• Sexism in Wenwu’s army! Western scholars have written about how ancient Daoism upheld more gender equality and empowered women thousands of years ago, in contrast to Confucianism, which systematically reinforced patriarchy. (Incidentally, my friend from Hong Kong disagrees, based on contemporary practical transmission of cultural knowledge.) But it was interesting to see women in more positions of power in Ta Lo, a dimension apparently in balance with nature and populated by Daoist mythological creatures, portrayed in opposition to Wenwu’s pursuit of power (technological and mystical), boys-only club, and rigidly hierarchal army. Somebody out there is already writing a thesis about this.
  • Grief, because I’ll never shut up about this. I don’t think it was handled with as much ingenuity or care as WandaVision but I guess that’s a high bar. (You know what would have been cool? Papa Wenwu initially trying to conquer Ta Lo in black clothing, then perpetually mourning in white. Ah well.)

I’ll be frank: I don’t care about the moral consistency of the MCU or lack thereof, or how Chinese cultural norms mixed with that. We all remember Steve Rogers served in the USA military, which makes of God as they fire around the Fifth Commandment.


  • Integration into the Marvel Cinematic Universe timeline felt clunky, even as a forgiving (forgetful) viewer. I’m sure there’s an avid YouTube video in the works somewhere about Wenwu running Middle Eastern warlords behind his wife’s back, or turning up his nose at Norway when the Frost Giants invaded in 965 AD. Whatever! I will say the second end credits scene turned it around for me a bit.
  • The subtitles/translation were kinda rough. Without conducting a statistical analysis on incidence counts, I suspect they kept untranslated more Xhosa and/or Wakandan words in Black Panther (Dora Milaje, Jabari, Kimiyo) than they did Mandarin in Shang-chi (just — Ta Lo?). And as ever, nuance was lost that didn’t have to be. For example, “Shen Long” was translated to “Great Protector,” when my best guess they meant 神龙 or “god/spirit/celestial dragon.” Shen Long is a cool phrase. But if we can’t have that, isn’t ‘The Dragon God’ doper than its replacement? Can White people not be trusted to try on two whole Chinese names? As reviewed by others, the Mandarin dialogue in the film was wonderful, and I wished I was more fluent!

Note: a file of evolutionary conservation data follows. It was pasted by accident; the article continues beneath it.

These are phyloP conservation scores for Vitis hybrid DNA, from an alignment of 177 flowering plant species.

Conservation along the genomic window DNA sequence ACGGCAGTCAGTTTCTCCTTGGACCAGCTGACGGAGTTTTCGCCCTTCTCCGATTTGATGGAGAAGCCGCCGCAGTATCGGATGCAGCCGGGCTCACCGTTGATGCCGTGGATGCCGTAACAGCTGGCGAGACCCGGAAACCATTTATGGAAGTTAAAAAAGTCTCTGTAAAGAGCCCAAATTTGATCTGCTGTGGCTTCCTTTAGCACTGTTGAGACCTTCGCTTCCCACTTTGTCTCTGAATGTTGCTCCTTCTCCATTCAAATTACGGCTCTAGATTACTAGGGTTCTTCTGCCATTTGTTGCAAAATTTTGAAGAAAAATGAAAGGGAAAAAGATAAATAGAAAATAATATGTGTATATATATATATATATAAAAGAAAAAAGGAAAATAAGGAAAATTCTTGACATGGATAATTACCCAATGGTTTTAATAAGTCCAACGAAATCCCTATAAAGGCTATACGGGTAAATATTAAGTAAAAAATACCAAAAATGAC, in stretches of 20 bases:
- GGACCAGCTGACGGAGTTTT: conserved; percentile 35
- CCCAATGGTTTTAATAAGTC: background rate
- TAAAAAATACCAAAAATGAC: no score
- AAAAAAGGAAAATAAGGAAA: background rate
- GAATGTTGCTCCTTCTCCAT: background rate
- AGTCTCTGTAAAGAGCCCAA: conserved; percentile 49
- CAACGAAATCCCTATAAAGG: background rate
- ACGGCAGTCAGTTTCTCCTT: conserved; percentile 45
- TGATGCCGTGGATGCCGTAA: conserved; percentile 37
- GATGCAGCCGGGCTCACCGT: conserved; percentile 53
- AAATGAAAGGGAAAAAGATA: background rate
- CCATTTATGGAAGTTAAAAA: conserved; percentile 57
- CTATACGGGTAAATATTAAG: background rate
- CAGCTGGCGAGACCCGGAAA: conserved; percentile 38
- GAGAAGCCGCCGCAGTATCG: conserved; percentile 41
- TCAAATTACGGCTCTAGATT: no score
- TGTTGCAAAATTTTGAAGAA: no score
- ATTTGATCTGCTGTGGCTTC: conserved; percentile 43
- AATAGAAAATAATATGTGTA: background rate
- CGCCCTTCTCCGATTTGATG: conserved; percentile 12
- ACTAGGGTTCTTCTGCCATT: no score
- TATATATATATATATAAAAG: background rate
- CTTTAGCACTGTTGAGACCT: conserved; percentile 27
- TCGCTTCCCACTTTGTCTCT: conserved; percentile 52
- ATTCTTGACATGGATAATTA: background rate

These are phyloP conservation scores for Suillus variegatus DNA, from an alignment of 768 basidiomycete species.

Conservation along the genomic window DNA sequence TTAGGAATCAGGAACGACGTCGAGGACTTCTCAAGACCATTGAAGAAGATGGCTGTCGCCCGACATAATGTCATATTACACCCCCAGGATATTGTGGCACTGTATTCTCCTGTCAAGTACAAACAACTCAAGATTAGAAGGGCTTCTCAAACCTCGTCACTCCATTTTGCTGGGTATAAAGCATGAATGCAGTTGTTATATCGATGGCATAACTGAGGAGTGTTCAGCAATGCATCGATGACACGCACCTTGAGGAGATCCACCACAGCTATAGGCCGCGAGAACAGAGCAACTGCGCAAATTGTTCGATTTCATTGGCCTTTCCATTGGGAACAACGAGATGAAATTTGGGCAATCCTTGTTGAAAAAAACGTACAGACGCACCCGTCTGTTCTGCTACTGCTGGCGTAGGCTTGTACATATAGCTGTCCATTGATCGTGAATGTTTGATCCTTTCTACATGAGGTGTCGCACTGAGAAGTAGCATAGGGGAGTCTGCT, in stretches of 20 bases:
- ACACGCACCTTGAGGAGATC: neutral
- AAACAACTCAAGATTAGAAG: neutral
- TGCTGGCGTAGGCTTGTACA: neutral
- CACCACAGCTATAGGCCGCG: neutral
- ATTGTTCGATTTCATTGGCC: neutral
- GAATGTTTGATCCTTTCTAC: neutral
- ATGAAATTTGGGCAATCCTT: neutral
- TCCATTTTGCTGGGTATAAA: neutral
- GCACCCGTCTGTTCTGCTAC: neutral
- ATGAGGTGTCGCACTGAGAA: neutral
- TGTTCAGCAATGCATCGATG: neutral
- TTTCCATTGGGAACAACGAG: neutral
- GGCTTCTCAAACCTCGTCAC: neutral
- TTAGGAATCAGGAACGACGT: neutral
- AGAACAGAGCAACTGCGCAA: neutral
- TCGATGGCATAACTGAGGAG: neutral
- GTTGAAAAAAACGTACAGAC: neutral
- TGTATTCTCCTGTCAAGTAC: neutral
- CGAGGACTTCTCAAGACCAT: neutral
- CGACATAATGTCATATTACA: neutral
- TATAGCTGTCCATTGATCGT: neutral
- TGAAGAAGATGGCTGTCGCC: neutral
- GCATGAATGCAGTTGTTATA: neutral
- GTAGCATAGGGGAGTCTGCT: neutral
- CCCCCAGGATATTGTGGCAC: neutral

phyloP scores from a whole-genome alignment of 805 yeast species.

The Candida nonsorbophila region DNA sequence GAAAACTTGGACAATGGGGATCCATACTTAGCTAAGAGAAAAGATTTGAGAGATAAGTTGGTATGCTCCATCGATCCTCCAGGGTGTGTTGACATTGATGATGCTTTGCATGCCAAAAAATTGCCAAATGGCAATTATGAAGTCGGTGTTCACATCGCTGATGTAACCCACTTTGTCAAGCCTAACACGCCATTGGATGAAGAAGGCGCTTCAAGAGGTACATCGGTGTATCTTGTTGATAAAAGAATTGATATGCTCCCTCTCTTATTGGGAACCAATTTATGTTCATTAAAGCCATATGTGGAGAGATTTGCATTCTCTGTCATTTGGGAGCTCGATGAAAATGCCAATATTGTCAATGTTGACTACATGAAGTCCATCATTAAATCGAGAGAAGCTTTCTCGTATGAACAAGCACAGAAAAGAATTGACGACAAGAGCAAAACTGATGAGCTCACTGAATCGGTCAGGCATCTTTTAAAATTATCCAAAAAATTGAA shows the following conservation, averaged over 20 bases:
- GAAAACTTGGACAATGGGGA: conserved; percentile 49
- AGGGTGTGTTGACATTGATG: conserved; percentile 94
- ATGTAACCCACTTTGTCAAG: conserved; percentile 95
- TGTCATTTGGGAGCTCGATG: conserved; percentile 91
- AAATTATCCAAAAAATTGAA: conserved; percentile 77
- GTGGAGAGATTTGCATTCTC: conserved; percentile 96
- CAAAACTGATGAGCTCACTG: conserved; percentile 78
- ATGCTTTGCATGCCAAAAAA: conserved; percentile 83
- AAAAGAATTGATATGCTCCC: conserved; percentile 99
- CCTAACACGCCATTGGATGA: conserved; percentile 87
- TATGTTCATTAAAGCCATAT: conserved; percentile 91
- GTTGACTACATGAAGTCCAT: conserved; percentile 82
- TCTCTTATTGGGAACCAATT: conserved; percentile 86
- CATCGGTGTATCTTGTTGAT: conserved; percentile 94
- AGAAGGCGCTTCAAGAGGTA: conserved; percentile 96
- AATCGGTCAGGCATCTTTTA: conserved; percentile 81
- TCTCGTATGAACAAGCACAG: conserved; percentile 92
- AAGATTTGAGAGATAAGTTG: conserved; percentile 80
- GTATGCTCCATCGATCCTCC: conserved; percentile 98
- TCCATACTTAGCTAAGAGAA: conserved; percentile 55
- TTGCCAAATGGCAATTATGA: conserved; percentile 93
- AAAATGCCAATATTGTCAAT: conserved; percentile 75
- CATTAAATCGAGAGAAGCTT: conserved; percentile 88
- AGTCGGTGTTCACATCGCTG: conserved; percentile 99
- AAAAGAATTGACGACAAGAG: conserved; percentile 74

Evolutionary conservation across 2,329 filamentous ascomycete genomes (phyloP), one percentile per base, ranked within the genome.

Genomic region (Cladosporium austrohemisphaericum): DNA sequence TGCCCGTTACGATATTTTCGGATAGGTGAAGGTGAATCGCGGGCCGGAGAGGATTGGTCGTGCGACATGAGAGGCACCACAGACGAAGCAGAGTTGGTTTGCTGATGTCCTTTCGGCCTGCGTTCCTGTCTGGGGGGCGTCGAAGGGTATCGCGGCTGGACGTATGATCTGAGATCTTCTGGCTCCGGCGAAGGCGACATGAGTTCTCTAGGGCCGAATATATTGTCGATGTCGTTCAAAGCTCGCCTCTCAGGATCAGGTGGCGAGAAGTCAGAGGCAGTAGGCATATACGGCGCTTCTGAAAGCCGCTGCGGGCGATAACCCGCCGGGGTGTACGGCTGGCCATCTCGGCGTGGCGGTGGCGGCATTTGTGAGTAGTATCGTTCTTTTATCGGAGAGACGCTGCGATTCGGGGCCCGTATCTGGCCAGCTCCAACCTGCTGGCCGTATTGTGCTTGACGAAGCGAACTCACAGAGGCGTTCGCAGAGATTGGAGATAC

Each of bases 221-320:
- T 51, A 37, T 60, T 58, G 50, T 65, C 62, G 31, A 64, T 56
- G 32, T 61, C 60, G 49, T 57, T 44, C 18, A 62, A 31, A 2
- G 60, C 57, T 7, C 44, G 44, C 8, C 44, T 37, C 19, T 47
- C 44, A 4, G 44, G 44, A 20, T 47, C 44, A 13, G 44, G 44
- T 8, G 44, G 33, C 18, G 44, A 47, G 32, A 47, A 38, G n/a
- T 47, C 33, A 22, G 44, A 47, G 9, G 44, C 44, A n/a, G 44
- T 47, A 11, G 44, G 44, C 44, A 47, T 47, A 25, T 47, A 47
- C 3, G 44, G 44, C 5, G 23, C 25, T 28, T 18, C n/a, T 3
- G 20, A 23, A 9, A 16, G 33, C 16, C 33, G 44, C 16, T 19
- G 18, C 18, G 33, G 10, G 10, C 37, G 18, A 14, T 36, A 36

• Related: contrary to the English subtitles provided during dialogue with Katie’s grandmother, Chinese people do not have a “Day of the Dead.” That’s a Mexican tradition. We have a Tomb-sweeping Day (清明節, Qingming Jie). White people, pls.
  • Qilin (麒麟, mythical chimera) were treated as numerous backdrop herding animals with less of a role in deciding the fate of the cosmos than a bunch of over-sized lions! Mfer, qilin are celestial-ass animals of pure righteousness known to appear under singular circumstances and light shit on fire with their hooves! Why did they elevate rhinoceroses to quasi-sentient steeds but reduce qilin to fleeing pigeons? Missed opportunity!
  • Bamboo scaffolding, minor beef. At Xialing’s fight club, we see scaffolding on a shiny, modern skyscraper in use for years, with incongruously rusty guts. It was like seeing a minimalist modern mansion finished with popcorn ceilings then covered in a tarp, for tarpy fight reasons — a minor contrivance that didn’t make sense, obvy for aesthetic reasons.
  • Why didn’t we see teenage Shang-chi complete his kill in flash-back, or at least the lead-up and ambivalence? What a weird choice of moments to leave off-screen and summarize in brief dialogue.
Movie still from Shang-chi and the Legend of the Ten Rings (from IMDb)

If I had to offer a working thesis on my hopes for representation: I don’t need my experience captured ‘accurately.’ What I would like is care taken to either a) preserve the ‘spirit’ of iconography, myths, and cultural elements considered important (or sacred), or b) deliberately and thoughtfully do something clever with it. Reality is, while the characters may not be ‘real’ Chinese, the film evokes, relies on evocations of, and will shape future perceptions of my home culture. As someone who’s worked as a movie extra, I understand Hollywood reduces most complexities to props or aesthetics out of parsimony (being gracious here), relying on the existing lexicon of audience allusions. However, when that lexicon has been racist and lazy for decades, creators have to work hard and smart.

Overall, I thought the film did a good job veering around potholes. I enjoyed Shang-chi and the Legend of the Ten Rings. I plan to watch it again in hopes I’ll find more to like. Hopefully, I’ll have rubbed the cloudy expectations off my lenses or found something new to appreciate through them. It was a beautiful movie with solid performances, intimate stakes, and some of the loveliest Mandarin to ever screen in American cinema.

Author: Victoria Shi

Asian American sci-fi/fantasy writer.